Strongylopus grayii

Common Name: Clicking Stream frog
Family: Pyxicephalidae
Description: The clicking stream frog grows to a maximum size of about 5 cm. The body is a light to dark brown with scattered dark markings with a distinctive white line running from the snout to below the legs.
Distribution: Found between the fynbos in seep lines and close to water from about zero to 1600m above sea level. These frogs are common around the Duck Pond and can be heard calling more during winter.
Diet: Main source is different insects.
Behaviour: These frogs breed during winter and close to dams, pools, ponds and shallow seeps. Females deposit single or clutches of eggs (200 – 300) about 30m from the water under vegetation, in crevices or under rocks. Tadpoles emerge after five days and make their way to the water, further development taking place over a period of 3 – 6 months.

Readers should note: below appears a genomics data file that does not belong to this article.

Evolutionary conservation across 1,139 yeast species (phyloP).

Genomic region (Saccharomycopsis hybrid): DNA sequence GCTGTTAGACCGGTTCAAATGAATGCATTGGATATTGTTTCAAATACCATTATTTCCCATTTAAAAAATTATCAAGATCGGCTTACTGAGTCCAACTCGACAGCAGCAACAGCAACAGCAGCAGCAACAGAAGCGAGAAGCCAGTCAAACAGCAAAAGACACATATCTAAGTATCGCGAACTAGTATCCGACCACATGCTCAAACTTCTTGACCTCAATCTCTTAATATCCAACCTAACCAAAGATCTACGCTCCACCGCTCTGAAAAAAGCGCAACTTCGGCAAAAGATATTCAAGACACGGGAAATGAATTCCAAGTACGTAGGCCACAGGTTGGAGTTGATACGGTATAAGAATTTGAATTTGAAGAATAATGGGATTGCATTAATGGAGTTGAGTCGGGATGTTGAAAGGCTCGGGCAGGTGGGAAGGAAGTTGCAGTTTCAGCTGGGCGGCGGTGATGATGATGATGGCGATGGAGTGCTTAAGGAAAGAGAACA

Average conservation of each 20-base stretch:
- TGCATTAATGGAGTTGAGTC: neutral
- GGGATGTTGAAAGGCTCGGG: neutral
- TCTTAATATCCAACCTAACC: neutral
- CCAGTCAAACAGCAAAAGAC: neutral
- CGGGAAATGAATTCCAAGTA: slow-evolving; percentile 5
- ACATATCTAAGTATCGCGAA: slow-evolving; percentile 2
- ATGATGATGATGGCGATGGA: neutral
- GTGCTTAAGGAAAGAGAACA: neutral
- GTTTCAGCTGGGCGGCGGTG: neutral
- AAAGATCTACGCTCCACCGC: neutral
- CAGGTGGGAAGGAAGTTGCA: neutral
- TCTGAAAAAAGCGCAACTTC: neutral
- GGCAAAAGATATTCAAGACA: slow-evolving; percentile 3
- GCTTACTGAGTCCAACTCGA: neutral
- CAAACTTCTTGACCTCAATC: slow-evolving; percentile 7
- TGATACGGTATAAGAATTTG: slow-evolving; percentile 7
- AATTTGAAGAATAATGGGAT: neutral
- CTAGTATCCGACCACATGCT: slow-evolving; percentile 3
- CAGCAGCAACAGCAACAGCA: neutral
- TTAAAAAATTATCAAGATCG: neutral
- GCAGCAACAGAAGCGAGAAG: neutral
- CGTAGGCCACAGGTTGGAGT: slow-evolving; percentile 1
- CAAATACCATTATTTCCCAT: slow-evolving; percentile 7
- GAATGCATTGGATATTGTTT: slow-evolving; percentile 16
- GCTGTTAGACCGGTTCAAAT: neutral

Life Cycle: Follows the pattern of, egg-tadpole-froglet-adult
Conservation Status: Least concern
Interesting Fact: Frogs do not have ear holes, instead they have an external hearing structure called a tympanum which is located behind each eyes. The tympanum is an oval shaped membrane which transmits sound to the inner ear.